Radicchio, mascarpone and walnut cream

radicchio-cream with mascarpone and walnuts

Of all the vegetables, radicchio just has to be the prettiest of all, don’t you agree?

I have always loved gnarly Florentine tomatoes and purple-tinged artichokes too, but they’re beautiful for their rustic, imperfect nature. Radicchio, on the other hand, looks like each leaf was painted by an artist. Have you seen the ones with watercolour-washed, pale pink leaves, the ones with almost-white leaves splattered in magenta, Jackson Pollock style, or the impossible, curly-fingered late radicchio from Treviso? Pure art.

I love radicchio simply as is, in its own salad, maybe with some blood orange pieces and a few taggiasche olives or thinly sliced, raw fennel, but this week I wanted to make a creamy, versatile sauce from it too. There’s a bar near my mother in law’s place that we often stop by for a well-made spritz and a simple aperitivo of various flavoured sauces and dips with toasted crostini. Our favourite is the crema di radicchio. I suspect, from its richness, that it is made with a lot of mayonnaise and is probably store bought too, but it gave me the idea to try a homemade one, a more refined one, with more radicchio for colour and flavour and mascarpone instead of mayonnaise for subtle, sweet creaminess to complement radicchio’s bitterness. 


The ingredients are simple — radicchio, mascarpone, walnuts, a squeeze of lemon juice. The colour becomes more intense if you let it sit overnight. I promise the surreal colour you see in these photos is real life.

You can use this cream like a dip for raw vegetables or grissini, spread it onto sandwiches — it’s lovely with ham, speck, or slices of brie and a few more walnuts crumbled over it, or even on its own, with more fresh radicchio leaves. You can even toss it through hot pasta with a splash of the pasta cooking water and let the warmth melt it into a beautiful sauce.

radicchio cream with mascarpone and walnutsradicchio spread Emiko Davies

Radicchio, mascarpone and walnut cream
Crema di radicchio, mascarpone e noci

If you can’t get reliably good mascarpone where you are, try it homemade — it’s deliciously easy and all you need is cream and lemon, directions are within the text of this mascarpone and speck pizza recipe. If you are making this for a dip or sandwich spread, you could also use thick natural yogurt (like Greek yogurt) or cream cheese instead of mascarpone, but I insist, for pasta sauce, try the mascarpone, otherwise (if you can get it) stracchino, a creamy, very fresh cheese, or robiola, from the same cheese family are great, creamy options. You can use pine nuts instead of the walnuts. The lemon juice here helps enhance and preserve that beautiful colour so don’t leave it out.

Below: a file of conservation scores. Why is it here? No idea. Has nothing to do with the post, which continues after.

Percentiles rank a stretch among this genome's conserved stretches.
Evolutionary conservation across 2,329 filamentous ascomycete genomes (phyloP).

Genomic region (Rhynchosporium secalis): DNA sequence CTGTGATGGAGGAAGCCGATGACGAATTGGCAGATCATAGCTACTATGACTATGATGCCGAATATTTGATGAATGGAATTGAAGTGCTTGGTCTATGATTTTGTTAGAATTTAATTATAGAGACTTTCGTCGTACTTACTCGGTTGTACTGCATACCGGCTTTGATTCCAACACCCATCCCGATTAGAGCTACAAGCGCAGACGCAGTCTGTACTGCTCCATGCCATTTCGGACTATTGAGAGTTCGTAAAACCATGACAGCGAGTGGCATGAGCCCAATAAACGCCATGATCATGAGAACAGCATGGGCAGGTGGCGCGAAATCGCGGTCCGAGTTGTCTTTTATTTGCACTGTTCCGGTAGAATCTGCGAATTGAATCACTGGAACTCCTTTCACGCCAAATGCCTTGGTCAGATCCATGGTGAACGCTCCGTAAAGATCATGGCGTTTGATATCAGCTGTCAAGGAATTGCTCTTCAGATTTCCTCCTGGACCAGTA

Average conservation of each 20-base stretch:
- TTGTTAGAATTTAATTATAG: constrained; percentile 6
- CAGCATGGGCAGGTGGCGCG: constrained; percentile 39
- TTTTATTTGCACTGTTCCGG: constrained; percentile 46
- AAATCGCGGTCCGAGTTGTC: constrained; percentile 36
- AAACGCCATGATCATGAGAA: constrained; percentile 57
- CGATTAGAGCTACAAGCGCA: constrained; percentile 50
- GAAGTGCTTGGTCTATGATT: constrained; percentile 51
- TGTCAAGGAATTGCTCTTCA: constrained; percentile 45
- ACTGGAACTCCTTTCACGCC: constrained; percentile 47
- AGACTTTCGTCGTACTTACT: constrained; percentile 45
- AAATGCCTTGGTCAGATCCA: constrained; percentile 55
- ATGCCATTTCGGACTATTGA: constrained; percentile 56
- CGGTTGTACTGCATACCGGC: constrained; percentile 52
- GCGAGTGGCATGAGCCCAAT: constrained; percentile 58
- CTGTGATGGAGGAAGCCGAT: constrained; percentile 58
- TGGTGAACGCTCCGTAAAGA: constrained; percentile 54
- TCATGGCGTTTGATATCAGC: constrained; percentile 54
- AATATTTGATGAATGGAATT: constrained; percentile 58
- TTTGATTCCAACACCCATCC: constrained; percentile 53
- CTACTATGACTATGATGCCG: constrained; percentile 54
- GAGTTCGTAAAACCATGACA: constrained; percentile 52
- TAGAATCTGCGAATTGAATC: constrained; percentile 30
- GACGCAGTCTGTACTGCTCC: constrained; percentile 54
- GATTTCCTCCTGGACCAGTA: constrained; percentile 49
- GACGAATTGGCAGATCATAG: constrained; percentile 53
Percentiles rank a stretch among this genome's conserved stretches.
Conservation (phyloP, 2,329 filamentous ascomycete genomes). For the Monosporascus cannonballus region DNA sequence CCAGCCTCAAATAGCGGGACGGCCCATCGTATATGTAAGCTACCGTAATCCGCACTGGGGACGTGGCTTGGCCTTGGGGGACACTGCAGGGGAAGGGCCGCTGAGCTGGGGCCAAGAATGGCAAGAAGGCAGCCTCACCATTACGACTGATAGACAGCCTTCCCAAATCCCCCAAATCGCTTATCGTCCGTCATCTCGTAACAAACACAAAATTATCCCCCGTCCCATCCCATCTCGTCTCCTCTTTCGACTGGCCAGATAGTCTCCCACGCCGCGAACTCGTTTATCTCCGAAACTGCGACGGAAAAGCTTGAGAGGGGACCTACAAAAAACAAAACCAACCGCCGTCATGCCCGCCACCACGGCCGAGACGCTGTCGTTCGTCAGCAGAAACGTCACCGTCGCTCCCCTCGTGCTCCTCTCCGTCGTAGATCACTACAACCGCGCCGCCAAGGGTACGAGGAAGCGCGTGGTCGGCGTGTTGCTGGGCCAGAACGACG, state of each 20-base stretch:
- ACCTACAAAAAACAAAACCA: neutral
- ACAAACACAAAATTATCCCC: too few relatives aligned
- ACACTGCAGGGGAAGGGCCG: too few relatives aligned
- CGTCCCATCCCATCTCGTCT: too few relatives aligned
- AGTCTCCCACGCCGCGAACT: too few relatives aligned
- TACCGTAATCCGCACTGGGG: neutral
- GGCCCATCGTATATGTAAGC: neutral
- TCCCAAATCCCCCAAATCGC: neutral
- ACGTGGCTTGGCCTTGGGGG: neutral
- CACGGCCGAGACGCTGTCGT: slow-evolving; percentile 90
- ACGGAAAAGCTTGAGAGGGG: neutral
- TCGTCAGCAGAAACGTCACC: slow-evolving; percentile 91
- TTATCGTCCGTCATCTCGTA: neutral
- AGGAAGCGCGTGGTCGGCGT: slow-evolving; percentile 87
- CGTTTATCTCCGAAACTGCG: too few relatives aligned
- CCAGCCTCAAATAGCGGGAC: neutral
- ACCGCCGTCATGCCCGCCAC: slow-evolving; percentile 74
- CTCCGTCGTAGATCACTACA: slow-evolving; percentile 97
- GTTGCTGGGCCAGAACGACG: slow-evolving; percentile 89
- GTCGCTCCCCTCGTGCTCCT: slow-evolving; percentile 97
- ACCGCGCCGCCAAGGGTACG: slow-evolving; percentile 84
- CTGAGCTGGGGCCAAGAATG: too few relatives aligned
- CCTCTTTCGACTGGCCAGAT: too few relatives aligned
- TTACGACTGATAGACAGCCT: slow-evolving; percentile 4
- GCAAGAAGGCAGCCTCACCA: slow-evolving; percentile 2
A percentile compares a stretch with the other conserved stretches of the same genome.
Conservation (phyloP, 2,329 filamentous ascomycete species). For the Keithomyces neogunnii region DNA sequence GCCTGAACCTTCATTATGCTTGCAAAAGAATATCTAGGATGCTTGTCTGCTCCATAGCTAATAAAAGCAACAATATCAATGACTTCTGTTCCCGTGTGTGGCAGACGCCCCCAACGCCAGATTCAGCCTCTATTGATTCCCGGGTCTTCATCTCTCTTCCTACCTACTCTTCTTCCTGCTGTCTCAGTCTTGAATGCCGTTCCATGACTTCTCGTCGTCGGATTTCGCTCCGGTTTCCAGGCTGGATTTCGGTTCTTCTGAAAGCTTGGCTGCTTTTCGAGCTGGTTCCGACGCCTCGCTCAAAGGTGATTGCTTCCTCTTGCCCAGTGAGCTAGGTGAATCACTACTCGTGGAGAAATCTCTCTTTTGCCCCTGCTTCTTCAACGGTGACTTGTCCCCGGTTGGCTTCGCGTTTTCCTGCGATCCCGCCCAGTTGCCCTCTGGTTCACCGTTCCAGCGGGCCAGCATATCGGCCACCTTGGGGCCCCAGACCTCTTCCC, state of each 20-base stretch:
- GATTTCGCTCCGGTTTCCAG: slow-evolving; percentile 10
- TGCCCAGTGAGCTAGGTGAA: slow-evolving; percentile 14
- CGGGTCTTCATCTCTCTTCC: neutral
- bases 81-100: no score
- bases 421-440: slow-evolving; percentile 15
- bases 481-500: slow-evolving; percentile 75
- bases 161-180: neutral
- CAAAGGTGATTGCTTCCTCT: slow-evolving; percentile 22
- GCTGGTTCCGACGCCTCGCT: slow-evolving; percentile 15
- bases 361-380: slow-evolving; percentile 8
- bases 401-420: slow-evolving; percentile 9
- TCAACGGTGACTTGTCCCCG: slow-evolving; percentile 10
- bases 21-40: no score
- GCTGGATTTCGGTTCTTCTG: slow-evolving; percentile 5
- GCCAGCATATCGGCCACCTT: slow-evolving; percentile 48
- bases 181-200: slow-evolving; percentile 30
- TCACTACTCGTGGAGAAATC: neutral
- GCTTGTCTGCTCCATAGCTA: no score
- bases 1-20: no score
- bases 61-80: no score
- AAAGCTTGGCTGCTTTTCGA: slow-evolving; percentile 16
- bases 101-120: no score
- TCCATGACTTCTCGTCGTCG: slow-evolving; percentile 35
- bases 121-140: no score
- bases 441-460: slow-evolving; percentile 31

Makes about 1 cup

1 small head of radicchio
1 garlic clove, peeled but whole
2 tablespoons of extra virgin olive oil
juice of half a lemon
good pinch of salt
20 grams of walnut kernels (a couple of spoonfuls)
4 tablespoons of mascarpone

Peel off any rough outer leaves of the radicchio and discard. Chop the base of the radicchio head off and wash the leaves and roughly chop them. No need to dry them.

Place the garlic clove and olive oil in a pan and heat gently, allowing the oil to infuse with the garlic without browning too quickly. After a few minutes of gentle sizzling, you should begin to smell the garlic and it will be golden. Remove it and add the radicchio, the lemon juice and salt and toss for a few minutes over medium heat or until the radicchio begins to wilt.

Remove from the heat and let cool slightly. Blend the radicchio in a food processor along with the nuts until smooth. Once completely cool, stir through the mascarpone and taste for seasoning — you may like an extra squeeze of lemon, a bit more salt or some freshly ground pepper.

Serve immediately if you like, though it tends to gain a burst of colour when left overnight. Store in an airtight container for up to 3 days in the fridge.

radicchio spread with walnuts


  1. kate says:

    Emiko, this is beautiful! And sounds delicious too. The next time I see radicchio at the market I know exactly what I’ll be doing with it x

  2. Katie says:

    Gorgeous! I like to do a “bruschetta bar” for entertaining, and we’re about to do our first since moving to Italy. I can’t wait to visit the farmer’s market tomorrow, and this spread will be a gorgeous addition to the selection of toppings. If I use pine nuts instead, should I still use 20 grams? Grazie!

  3. Ellen says:

    I agree that radicchio looks like each piece has been hand painted. The color is so intense; it must be so good for us and the perfect winter vegetable. Thanks for another beautiful post!

  4. Lonielle says:

    I love this so much! I have not eaten radicchio much because I never know what will make it shine best. Can’t wait to try it out in this recipe!

  5. Lindsay Nolan says:


    Have you ever done a post on raising kids in Italy? My husband and I are from New York ( long island, actually) and we have 2 kids ages 7 & 10. We dream about relocating and experiencing Europe as a family but wonder about all those details that would make it possible.

    Would love to hear your thoughts

    thanks, Lindsay

  6. Belle says:

    It would never have occurred to me to use radicchio in this way, and now I can’t wait to make this recipe! It sounds absolutely delicious, and the color is stunning.

    I also love Katie’s idea of a “bruschetta bar”!

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